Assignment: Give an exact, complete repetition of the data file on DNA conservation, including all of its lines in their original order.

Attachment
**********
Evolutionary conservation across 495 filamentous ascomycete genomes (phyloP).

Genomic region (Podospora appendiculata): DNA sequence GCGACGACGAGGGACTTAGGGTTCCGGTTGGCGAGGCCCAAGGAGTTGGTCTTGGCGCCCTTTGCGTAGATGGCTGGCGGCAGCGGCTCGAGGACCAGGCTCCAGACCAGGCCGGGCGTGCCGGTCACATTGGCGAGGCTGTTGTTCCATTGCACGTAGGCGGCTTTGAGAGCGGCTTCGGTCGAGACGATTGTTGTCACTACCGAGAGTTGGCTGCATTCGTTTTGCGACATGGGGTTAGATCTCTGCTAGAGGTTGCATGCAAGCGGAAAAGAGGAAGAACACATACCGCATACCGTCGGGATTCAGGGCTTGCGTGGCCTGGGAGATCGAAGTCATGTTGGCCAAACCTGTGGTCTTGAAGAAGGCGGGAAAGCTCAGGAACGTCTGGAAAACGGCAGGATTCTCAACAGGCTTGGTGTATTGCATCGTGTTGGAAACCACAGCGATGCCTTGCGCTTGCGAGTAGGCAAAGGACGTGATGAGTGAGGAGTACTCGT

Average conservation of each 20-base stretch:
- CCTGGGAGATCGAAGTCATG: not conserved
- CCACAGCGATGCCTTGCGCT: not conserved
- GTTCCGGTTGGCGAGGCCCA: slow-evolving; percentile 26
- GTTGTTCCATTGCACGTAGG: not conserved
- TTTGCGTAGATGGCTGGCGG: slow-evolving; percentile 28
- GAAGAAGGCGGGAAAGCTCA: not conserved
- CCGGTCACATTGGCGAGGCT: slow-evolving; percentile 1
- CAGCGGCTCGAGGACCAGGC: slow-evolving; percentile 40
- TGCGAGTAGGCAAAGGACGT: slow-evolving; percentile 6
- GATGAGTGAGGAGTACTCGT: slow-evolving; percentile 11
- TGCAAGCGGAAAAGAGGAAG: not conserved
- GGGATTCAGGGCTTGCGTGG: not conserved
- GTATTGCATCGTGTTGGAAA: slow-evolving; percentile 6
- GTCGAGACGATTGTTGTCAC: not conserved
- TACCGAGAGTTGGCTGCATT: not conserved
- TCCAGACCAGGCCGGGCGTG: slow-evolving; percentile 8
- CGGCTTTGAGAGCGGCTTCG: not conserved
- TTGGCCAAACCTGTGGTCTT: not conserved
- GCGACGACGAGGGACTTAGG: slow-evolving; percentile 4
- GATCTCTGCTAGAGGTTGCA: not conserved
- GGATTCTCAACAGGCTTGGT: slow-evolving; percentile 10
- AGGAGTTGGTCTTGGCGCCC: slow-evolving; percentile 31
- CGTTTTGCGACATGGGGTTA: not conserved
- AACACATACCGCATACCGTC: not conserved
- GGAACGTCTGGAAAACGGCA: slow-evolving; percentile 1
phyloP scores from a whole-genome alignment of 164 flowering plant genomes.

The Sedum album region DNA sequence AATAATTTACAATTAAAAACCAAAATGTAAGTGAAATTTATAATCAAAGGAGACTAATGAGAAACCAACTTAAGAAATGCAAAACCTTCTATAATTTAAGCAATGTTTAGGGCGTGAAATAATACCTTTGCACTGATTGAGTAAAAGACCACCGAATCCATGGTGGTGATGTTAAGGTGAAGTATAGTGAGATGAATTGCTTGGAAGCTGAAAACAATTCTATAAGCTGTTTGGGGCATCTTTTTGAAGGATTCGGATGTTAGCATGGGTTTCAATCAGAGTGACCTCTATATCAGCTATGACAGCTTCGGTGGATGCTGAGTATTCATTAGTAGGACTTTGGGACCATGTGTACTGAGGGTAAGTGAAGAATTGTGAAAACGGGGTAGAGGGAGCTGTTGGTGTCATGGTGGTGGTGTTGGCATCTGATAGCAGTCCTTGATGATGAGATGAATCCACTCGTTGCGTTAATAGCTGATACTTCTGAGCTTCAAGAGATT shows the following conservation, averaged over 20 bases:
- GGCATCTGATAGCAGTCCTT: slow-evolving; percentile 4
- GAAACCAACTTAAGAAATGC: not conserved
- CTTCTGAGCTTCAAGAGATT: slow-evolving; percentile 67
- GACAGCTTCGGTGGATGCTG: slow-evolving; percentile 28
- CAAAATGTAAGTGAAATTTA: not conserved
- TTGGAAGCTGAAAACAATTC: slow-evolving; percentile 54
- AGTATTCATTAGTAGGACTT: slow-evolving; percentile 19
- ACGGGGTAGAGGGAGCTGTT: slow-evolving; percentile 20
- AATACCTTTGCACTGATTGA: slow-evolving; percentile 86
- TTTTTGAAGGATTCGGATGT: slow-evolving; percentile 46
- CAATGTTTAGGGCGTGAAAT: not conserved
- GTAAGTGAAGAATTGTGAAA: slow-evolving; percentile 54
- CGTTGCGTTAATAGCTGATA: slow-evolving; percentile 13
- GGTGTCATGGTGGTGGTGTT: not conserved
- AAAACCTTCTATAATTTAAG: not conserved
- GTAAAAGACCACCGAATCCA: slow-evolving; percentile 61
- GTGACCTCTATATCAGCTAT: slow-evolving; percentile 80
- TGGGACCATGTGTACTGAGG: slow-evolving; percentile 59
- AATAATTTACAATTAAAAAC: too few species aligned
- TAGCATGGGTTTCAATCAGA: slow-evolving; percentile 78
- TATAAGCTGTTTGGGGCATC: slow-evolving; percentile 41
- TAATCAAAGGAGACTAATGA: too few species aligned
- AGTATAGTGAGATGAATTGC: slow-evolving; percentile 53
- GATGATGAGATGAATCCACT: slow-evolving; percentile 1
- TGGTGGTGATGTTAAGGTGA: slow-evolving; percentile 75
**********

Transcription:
Evolutionary conservation across 495 filamentous ascomycete genomes (phyloP).

Genomic region (Podospora appendiculata): DNA sequence GCGACGACGAGGGACTTAGGGTTCCGGTTGGCGAGGCCCAAGGAGTTGGTCTTGGCGCCCTTTGCGTAGATGGCTGGCGGCAGCGGCTCGAGGACCAGGCTCCAGACCAGGCCGGGCGTGCCGGTCACATTGGCGAGGCTGTTGTTCCATTGCACGTAGGCGGCTTTGAGAGCGGCTTCGGTCGAGACGATTGTTGTCACTACCGAGAGTTGGCTGCATTCGTTTTGCGACATGGGGTTAGATCTCTGCTAGAGGTTGCATGCAAGCGGAAAAGAGGAAGAACACATACCGCATACCGTCGGGATTCAGGGCTTGCGTGGCCTGGGAGATCGAAGTCATGTTGGCCAAACCTGTGGTCTTGAAGAAGGCGGGAAAGCTCAGGAACGTCTGGAAAACGGCAGGATTCTCAACAGGCTTGGTGTATTGCATCGTGTTGGAAACCACAGCGATGCCTTGCGCTTGCGAGTAGGCAAAGGACGTGATGAGTGAGGAGTACTCGT

Average conservation of each 20-base stretch:
- CCTGGGAGATCGAAGTCATG: not conserved
- CCACAGCGATGCCTTGCGCT: not conserved
- GTTCCGGTTGGCGAGGCCCA: slow-evolving; percentile 26
- GTTGTTCCATTGCACGTAGG: not conserved
- TTTGCGTAGATGGCTGGCGG: slow-evolving; percentile 28
- GAAGAAGGCGGGAAAGCTCA: not conserved
- CCGGTCACATTGGCGAGGCT: slow-evolving; percentile 1
- CAGCGGCTCGAGGACCAGGC: slow-evolving; percentile 40
- TGCGAGTAGGCAAAGGACGT: slow-evolving; percentile 6
- GATGAGTGAGGAGTACTCGT: slow-evolving; percentile 11
- TGCAAGCGGAAAAGAGGAAG: not conserved
- GGGATTCAGGGCTTGCGTGG: not conserved
- GTATTGCATCGTGTTGGAAA: slow-evolving; percentile 6
- GTCGAGACGATTGTTGTCAC: not conserved
- TACCGAGAGTTGGCTGCATT: not conserved
- TCCAGACCAGGCCGGGCGTG: slow-evolving; percentile 8
- CGGCTTTGAGAGCGGCTTCG: not conserved
- TTGGCCAAACCTGTGGTCTT: not conserved
- GCGACGACGAGGGACTTAGG: slow-evolving; percentile 4
- GATCTCTGCTAGAGGTTGCA: not conserved
- GGATTCTCAACAGGCTTGGT: slow-evolving; percentile 10
- AGGAGTTGGTCTTGGCGCCC: slow-evolving; percentile 31
- CGTTTTGCGACATGGGGTTA: not conserved
- AACACATACCGCATACCGTC: not conserved
- GGAACGTCTGGAAAACGGCA: slow-evolving; percentile 1
phyloP scores from a whole-genome alignment of 164 flowering plant genomes.

The Sedum album region DNA sequence AATAATTTACAATTAAAAACCAAAATGTAAGTGAAATTTATAATCAAAGGAGACTAATGAGAAACCAACTTAAGAAATGCAAAACCTTCTATAATTTAAGCAATGTTTAGGGCGTGAAATAATACCTTTGCACTGATTGAGTAAAAGACCACCGAATCCATGGTGGTGATGTTAAGGTGAAGTATAGTGAGATGAATTGCTTGGAAGCTGAAAACAATTCTATAAGCTGTTTGGGGCATCTTTTTGAAGGATTCGGATGTTAGCATGGGTTTCAATCAGAGTGACCTCTATATCAGCTATGACAGCTTCGGTGGATGCTGAGTATTCATTAGTAGGACTTTGGGACCATGTGTACTGAGGGTAAGTGAAGAATTGTGAAAACGGGGTAGAGGGAGCTGTTGGTGTCATGGTGGTGGTGTTGGCATCTGATAGCAGTCCTTGATGATGAGATGAATCCACTCGTTGCGTTAATAGCTGATACTTCTGAGCTTCAAGAGATT shows the following conservation, averaged over 20 bases:
- GGCATCTGATAGCAGTCCTT: slow-evolving; percentile 4
- GAAACCAACTTAAGAAATGC: not conserved
- CTTCTGAGCTTCAAGAGATT: slow-evolving; percentile 67
- GACAGCTTCGGTGGATGCTG: slow-evolving; percentile 28
- CAAAATGTAAGTGAAATTTA: not conserved
- TTGGAAGCTGAAAACAATTC: slow-evolving; percentile 54
- AGTATTCATTAGTAGGACTT: slow-evolving; percentile 19
- ACGGGGTAGAGGGAGCTGTT: slow-evolving; percentile 20
- AATACCTTTGCACTGATTGA: slow-evolving; percentile 86
- TTTTTGAAGGATTCGGATGT: slow-evolving; percentile 46
- CAATGTTTAGGGCGTGAAAT: not conserved
- GTAAGTGAAGAATTGTGAAA: slow-evolving; percentile 54
- CGTTGCGTTAATAGCTGATA: slow-evolving; percentile 13
- GGTGTCATGGTGGTGGTGTT: not conserved
- AAAACCTTCTATAATTTAAG: not conserved
- GTAAAAGACCACCGAATCCA: slow-evolving; percentile 61
- GTGACCTCTATATCAGCTAT: slow-evolving; percentile 80
- TGGGACCATGTGTACTGAGG: slow-evolving; percentile 59
- AATAATTTACAATTAAAAAC: too few species aligned
- TAGCATGGGTTTCAATCAGA: slow-evolving; percentile 78
- TATAAGCTGTTTGGGGCATC: slow-evolving; percentile 41
- TAATCAAAGGAGACTAATGA: too few species aligned
- AGTATAGTGAGATGAATTGC: slow-evolving; percentile 53
- GATGATGAGATGAATCCACT: slow-evolving; percentile 1
- TGGTGGTGATGTTAAGGTGA: slow-evolving; percentile 75